How Vermont colleges teamed up for COVID success
The COVID infection rate at Vermont’s colleges and universities remains staggeringly low because, state higher ed leaders say, the 13 institutions worked together to develop a comprehensive plan to control the virus.
As of Oct. 6, that rate was .05% for the state’s campuses, which have welcomed about 40,000 students back.
That figure that has reassured local residents who at the beginning of the semester feared an influx of students bringing COVID from hotspots across the country, University of Vermont President Suresh Garimella tells University Business.
“An important reason for our strong performance is good statewide leadership,” Garimella says. “There’s a great reliance on science and great respect for medical and public health experts.”
Garimella also credited students with behaving responsibility before arriving and throughout the semester.
The university paid for students to get pre-arrival testing, which found less than 10 infections.
All students and staff agreed to participate in safety training, and everyone on campus is wearing masks consistently and social distancing. Visitors remain prohibited from students’ dorm rooms.
“The students really want to be here, they didn’t want to be the reason we shut down,” he says.
The University of Vermont has been “overtesting,” conducting about 10,000 tests a week with a consistent positivity rate of just .01% to .02%, Garimella says.
All on-campus and off-campus students, both undergraduate and graduate, are tested for free once a week in the same location where the university is now offering flu shots.
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Overall, the university expects to spend about $40M on COVID prevention efforts, even as its revenues have dropped by more than $25 million, Garimella says.
How Vermont higher ed made its COVID plan
Rich Schneider, the recently retired president of Norwich University, was recruited this spring by Vermont Gov. Phil Scott to lead the state’s higher ed administrators in developing a comprehensive reopening plan for fall 2020.
The three components of the plan, which carries the force law:
- Bringing students back safely
- Keeping them safe on campus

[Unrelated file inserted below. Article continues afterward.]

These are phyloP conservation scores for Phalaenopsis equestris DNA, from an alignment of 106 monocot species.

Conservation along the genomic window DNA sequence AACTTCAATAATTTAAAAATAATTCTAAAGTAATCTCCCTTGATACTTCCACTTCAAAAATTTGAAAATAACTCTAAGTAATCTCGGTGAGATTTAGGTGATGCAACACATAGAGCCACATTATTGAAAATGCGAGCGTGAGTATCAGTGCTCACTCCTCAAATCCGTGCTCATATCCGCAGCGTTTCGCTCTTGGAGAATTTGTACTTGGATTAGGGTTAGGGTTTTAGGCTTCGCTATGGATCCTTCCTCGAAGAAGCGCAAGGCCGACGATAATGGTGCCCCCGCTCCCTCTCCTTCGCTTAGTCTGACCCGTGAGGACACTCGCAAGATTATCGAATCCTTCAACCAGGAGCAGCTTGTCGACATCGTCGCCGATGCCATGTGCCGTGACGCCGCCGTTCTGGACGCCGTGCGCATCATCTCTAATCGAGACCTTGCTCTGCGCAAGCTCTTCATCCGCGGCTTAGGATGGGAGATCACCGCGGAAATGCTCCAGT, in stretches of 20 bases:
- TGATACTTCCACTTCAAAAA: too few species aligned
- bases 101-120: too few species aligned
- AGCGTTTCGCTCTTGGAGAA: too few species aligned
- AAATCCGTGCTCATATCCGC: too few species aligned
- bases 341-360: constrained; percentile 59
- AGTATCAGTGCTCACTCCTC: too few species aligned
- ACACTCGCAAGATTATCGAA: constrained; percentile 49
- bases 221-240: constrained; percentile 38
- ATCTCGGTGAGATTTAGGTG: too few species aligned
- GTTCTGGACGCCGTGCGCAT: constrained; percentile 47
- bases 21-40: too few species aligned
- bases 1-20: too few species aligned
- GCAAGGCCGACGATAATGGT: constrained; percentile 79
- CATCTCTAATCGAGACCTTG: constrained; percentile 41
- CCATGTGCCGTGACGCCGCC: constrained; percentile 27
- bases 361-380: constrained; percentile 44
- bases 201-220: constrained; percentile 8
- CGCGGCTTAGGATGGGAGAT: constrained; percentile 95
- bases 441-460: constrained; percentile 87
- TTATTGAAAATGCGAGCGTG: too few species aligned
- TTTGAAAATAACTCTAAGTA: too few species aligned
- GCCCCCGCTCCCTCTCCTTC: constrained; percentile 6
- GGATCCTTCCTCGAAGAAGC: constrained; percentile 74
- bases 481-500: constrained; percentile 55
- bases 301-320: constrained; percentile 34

- quickly identifying and treating any students who get infected
“We have an aging population and most Vermonters were svcraed to death about bringing college kids back from hotspots all over America,” Schneider says.
The plan requires students from a COVID hotspot—any U.S. county with a higher COVID rate than Vermont—to return to campus two weeks early to quarantine.
Students who arrived by commercial transportation and who traveled to campus with someone other than their immediate family also had to quarantine.
All students, including those from Vermont, are tested before or as soon as they arrive, and then again seven days later. The state has also established comprehensive contract tracing to contain any potential outbreaks.
“Tests are very important but tests are not prevention,” Schneider says. “Tests are evidence that you have done a good job with prevention.”
The state guidelines also allow students to be disciplined for not following the safety rules. About 50 students have been sent home statewide for safety violations, Schneider says.
“I think our Vermont students are more compliant about face masks and doing the right thing than most of the general population,” Schneider says. “I’m very proud of them they’re taking it seriously,
Schneider does have concerns about Vermont’s potential harsh winters forcing students inside and into closer quarters where the virus is more liable to spread.
“Students are going to want to hang out in dining halls and indoors to see friends,” he says. “We will have to be more vigilant. This takes hard work, it’s not luck.”